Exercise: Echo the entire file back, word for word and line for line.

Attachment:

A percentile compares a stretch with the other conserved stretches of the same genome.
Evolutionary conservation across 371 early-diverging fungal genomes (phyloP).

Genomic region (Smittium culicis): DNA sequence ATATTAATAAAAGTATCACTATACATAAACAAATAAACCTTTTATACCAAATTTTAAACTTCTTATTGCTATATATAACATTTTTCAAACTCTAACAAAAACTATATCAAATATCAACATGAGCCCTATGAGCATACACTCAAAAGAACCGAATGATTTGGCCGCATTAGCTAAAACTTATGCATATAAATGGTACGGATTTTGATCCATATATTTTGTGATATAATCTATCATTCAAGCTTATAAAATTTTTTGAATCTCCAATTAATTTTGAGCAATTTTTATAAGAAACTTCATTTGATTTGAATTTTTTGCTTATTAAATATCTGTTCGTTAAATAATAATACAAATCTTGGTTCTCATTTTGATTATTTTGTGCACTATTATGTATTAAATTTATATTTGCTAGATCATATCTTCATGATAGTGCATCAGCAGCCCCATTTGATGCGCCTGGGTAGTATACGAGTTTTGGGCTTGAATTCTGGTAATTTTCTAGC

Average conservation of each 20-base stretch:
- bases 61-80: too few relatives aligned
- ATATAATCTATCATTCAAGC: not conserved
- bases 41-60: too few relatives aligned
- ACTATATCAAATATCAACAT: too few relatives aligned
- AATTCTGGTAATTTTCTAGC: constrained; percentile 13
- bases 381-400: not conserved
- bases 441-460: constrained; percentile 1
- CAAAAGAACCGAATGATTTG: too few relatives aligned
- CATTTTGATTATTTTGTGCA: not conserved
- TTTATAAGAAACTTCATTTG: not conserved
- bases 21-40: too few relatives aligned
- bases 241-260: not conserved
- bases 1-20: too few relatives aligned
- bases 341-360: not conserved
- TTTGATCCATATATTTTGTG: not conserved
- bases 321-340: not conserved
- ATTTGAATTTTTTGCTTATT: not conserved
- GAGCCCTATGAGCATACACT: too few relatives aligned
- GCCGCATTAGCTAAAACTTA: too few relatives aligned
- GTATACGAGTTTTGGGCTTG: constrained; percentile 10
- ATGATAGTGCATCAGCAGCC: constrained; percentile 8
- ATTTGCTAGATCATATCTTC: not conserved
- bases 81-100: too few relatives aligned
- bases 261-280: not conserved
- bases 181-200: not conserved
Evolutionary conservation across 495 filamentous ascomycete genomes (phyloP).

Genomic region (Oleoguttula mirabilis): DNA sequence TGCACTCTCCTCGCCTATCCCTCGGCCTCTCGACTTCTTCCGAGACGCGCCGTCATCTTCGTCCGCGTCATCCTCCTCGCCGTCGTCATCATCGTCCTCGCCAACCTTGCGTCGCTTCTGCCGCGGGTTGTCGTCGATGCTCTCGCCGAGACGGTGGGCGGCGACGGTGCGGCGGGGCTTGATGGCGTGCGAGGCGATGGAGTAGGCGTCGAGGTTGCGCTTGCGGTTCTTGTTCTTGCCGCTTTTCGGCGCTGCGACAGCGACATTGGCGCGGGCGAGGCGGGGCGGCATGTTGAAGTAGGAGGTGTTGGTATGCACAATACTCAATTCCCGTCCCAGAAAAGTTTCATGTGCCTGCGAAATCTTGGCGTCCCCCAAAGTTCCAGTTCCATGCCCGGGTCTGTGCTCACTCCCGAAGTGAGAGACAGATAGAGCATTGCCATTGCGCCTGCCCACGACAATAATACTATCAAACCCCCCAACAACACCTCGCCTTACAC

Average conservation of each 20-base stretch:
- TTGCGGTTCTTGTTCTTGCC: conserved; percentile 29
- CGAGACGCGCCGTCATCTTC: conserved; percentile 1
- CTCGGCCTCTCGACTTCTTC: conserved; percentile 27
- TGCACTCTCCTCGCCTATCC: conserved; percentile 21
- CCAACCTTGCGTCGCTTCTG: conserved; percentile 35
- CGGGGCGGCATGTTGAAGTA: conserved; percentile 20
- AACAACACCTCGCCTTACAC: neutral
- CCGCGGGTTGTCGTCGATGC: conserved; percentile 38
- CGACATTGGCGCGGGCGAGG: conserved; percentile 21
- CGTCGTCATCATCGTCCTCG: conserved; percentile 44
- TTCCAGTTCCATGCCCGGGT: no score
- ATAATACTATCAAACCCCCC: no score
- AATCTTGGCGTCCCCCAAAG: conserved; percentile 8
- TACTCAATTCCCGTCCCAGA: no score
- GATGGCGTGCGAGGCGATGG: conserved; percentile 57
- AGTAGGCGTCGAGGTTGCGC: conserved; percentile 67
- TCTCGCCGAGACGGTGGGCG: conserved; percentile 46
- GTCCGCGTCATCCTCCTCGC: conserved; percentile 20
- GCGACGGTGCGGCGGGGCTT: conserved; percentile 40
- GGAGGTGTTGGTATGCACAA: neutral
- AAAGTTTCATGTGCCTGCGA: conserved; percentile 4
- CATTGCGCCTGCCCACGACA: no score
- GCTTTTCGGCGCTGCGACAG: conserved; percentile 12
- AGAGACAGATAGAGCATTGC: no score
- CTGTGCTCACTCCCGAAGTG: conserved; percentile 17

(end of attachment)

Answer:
A percentile compares a stretch with the other conserved stretches of the same genome.
Evolutionary conservation across 371 early-diverging fungal genomes (phyloP).

Genomic region (Smittium culicis): DNA sequence ATATTAATAAAAGTATCACTATACATAAACAAATAAACCTTTTATACCAAATTTTAAACTTCTTATTGCTATATATAACATTTTTCAAACTCTAACAAAAACTATATCAAATATCAACATGAGCCCTATGAGCATACACTCAAAAGAACCGAATGATTTGGCCGCATTAGCTAAAACTTATGCATATAAATGGTACGGATTTTGATCCATATATTTTGTGATATAATCTATCATTCAAGCTTATAAAATTTTTTGAATCTCCAATTAATTTTGAGCAATTTTTATAAGAAACTTCATTTGATTTGAATTTTTTGCTTATTAAATATCTGTTCGTTAAATAATAATACAAATCTTGGTTCTCATTTTGATTATTTTGTGCACTATTATGTATTAAATTTATATTTGCTAGATCATATCTTCATGATAGTGCATCAGCAGCCCCATTTGATGCGCCTGGGTAGTATACGAGTTTTGGGCTTGAATTCTGGTAATTTTCTAGC

Average conservation of each 20-base stretch:
- bases 61-80: too few relatives aligned
- ATATAATCTATCATTCAAGC: not conserved
- bases 41-60: too few relatives aligned
- ACTATATCAAATATCAACAT: too few relatives aligned
- AATTCTGGTAATTTTCTAGC: constrained; percentile 13
- bases 381-400: not conserved
- bases 441-460: constrained; percentile 1
- CAAAAGAACCGAATGATTTG: too few relatives aligned
- CATTTTGATTATTTTGTGCA: not conserved
- TTTATAAGAAACTTCATTTG: not conserved
- bases 21-40: too few relatives aligned
- bases 241-260: not conserved
- bases 1-20: too few relatives aligned
- bases 341-360: not conserved
- TTTGATCCATATATTTTGTG: not conserved
- bases 321-340: not conserved
- ATTTGAATTTTTTGCTTATT: not conserved
- GAGCCCTATGAGCATACACT: too few relatives aligned
- GCCGCATTAGCTAAAACTTA: too few relatives aligned
- GTATACGAGTTTTGGGCTTG: constrained; percentile 10
- ATGATAGTGCATCAGCAGCC: constrained; percentile 8
- ATTTGCTAGATCATATCTTC: not conserved
- bases 81-100: too few relatives aligned
- bases 261-280: not conserved
- bases 181-200: not conserved
Evolutionary conservation across 495 filamentous ascomycete genomes (phyloP).

Genomic region (Oleoguttula mirabilis): DNA sequence TGCACTCTCCTCGCCTATCCCTCGGCCTCTCGACTTCTTCCGAGACGCGCCGTCATCTTCGTCCGCGTCATCCTCCTCGCCGTCGTCATCATCGTCCTCGCCAACCTTGCGTCGCTTCTGCCGCGGGTTGTCGTCGATGCTCTCGCCGAGACGGTGGGCGGCGACGGTGCGGCGGGGCTTGATGGCGTGCGAGGCGATGGAGTAGGCGTCGAGGTTGCGCTTGCGGTTCTTGTTCTTGCCGCTTTTCGGCGCTGCGACAGCGACATTGGCGCGGGCGAGGCGGGGCGGCATGTTGAAGTAGGAGGTGTTGGTATGCACAATACTCAATTCCCGTCCCAGAAAAGTTTCATGTGCCTGCGAAATCTTGGCGTCCCCCAAAGTTCCAGTTCCATGCCCGGGTCTGTGCTCACTCCCGAAGTGAGAGACAGATAGAGCATTGCCATTGCGCCTGCCCACGACAATAATACTATCAAACCCCCCAACAACACCTCGCCTTACAC

Average conservation of each 20-base stretch:
- TTGCGGTTCTTGTTCTTGCC: conserved; percentile 29
- CGAGACGCGCCGTCATCTTC: conserved; percentile 1
- CTCGGCCTCTCGACTTCTTC: conserved; percentile 27
- TGCACTCTCCTCGCCTATCC: conserved; percentile 21
- CCAACCTTGCGTCGCTTCTG: conserved; percentile 35
- CGGGGCGGCATGTTGAAGTA: conserved; percentile 20
- AACAACACCTCGCCTTACAC: neutral
- CCGCGGGTTGTCGTCGATGC: conserved; percentile 38
- CGACATTGGCGCGGGCGAGG: conserved; percentile 21
- CGTCGTCATCATCGTCCTCG: conserved; percentile 44
- TTCCAGTTCCATGCCCGGGT: no score
- ATAATACTATCAAACCCCCC: no score
- AATCTTGGCGTCCCCCAAAG: conserved; percentile 8
- TACTCAATTCCCGTCCCAGA: no score
- GATGGCGTGCGAGGCGATGG: conserved; percentile 57
- AGTAGGCGTCGAGGTTGCGC: conserved; percentile 67
- TCTCGCCGAGACGGTGGGCG: conserved; percentile 46
- GTCCGCGTCATCCTCCTCGC: conserved; percentile 20
- GCGACGGTGCGGCGGGGCTT: conserved; percentile 40
- GGAGGTGTTGGTATGCACAA: neutral
- AAAGTTTCATGTGCCTGCGA: conserved; percentile 4
- CATTGCGCCTGCCCACGACA: no score
- GCTTTTCGGCGCTGCGACAG: conserved; percentile 12
- AGAGACAGATAGAGCATTGC: no score
- CTGTGCTCACTCCCGAAGTG: conserved; percentile 17